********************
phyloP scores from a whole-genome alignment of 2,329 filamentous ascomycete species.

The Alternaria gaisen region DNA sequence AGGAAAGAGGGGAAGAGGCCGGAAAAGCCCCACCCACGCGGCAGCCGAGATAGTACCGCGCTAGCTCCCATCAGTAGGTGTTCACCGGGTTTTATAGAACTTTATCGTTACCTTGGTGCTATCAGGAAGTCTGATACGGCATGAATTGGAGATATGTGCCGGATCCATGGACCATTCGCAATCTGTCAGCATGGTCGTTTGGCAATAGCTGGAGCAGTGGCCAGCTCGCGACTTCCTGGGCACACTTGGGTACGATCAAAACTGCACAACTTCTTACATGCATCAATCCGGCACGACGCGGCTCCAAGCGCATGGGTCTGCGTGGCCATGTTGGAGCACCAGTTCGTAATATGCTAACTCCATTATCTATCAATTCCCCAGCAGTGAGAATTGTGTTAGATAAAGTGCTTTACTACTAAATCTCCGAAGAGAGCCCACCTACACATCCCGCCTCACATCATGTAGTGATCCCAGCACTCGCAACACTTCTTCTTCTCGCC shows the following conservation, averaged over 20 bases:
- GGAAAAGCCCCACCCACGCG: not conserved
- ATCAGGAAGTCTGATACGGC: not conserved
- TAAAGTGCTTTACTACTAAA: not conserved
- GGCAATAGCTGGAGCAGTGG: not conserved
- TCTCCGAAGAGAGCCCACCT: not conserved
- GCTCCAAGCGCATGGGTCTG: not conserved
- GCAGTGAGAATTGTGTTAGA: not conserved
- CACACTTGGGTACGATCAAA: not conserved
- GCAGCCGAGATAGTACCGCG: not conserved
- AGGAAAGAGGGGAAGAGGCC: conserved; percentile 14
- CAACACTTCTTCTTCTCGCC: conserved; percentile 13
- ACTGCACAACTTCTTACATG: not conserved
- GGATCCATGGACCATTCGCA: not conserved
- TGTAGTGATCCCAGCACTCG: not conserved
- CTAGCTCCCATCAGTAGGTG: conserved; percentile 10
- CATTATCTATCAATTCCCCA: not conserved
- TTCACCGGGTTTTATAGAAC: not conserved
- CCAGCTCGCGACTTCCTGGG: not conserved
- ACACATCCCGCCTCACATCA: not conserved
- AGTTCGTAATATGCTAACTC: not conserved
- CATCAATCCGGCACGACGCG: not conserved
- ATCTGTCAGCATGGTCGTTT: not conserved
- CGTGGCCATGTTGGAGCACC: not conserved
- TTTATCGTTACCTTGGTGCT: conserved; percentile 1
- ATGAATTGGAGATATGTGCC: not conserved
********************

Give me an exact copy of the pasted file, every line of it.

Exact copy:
phyloP scores from a whole-genome alignment of 2,329 filamentous ascomycete species.

The Alternaria gaisen region DNA sequence AGGAAAGAGGGGAAGAGGCCGGAAAAGCCCCACCCACGCGGCAGCCGAGATAGTACCGCGCTAGCTCCCATCAGTAGGTGTTCACCGGGTTTTATAGAACTTTATCGTTACCTTGGTGCTATCAGGAAGTCTGATACGGCATGAATTGGAGATATGTGCCGGATCCATGGACCATTCGCAATCTGTCAGCATGGTCGTTTGGCAATAGCTGGAGCAGTGGCCAGCTCGCGACTTCCTGGGCACACTTGGGTACGATCAAAACTGCACAACTTCTTACATGCATCAATCCGGCACGACGCGGCTCCAAGCGCATGGGTCTGCGTGGCCATGTTGGAGCACCAGTTCGTAATATGCTAACTCCATTATCTATCAATTCCCCAGCAGTGAGAATTGTGTTAGATAAAGTGCTTTACTACTAAATCTCCGAAGAGAGCCCACCTACACATCCCGCCTCACATCATGTAGTGATCCCAGCACTCGCAACACTTCTTCTTCTCGCC shows the following conservation, averaged over 20 bases:
- GGAAAAGCCCCACCCACGCG: not conserved
- ATCAGGAAGTCTGATACGGC: not conserved
- TAAAGTGCTTTACTACTAAA: not conserved
- GGCAATAGCTGGAGCAGTGG: not conserved
- TCTCCGAAGAGAGCCCACCT: not conserved
- GCTCCAAGCGCATGGGTCTG: not conserved
- GCAGTGAGAATTGTGTTAGA: not conserved
- CACACTTGGGTACGATCAAA: not conserved
- GCAGCCGAGATAGTACCGCG: not conserved
- AGGAAAGAGGGGAAGAGGCC: conserved; percentile 14
- CAACACTTCTTCTTCTCGCC: conserved; percentile 13
- ACTGCACAACTTCTTACATG: not conserved
- GGATCCATGGACCATTCGCA: not conserved
- TGTAGTGATCCCAGCACTCG: not conserved
- CTAGCTCCCATCAGTAGGTG: conserved; percentile 10
- CATTATCTATCAATTCCCCA: not conserved
- TTCACCGGGTTTTATAGAAC: not conserved
- CCAGCTCGCGACTTCCTGGG: not conserved
- ACACATCCCGCCTCACATCA: not conserved
- AGTTCGTAATATGCTAACTC: not conserved
- CATCAATCCGGCACGACGCG: not conserved
- ATCTGTCAGCATGGTCGTTT: not conserved
- CGTGGCCATGTTGGAGCACC: not conserved
- TTTATCGTTACCTTGGTGCT: conserved; percentile 1
- ATGAATTGGAGATATGTGCC: not conserved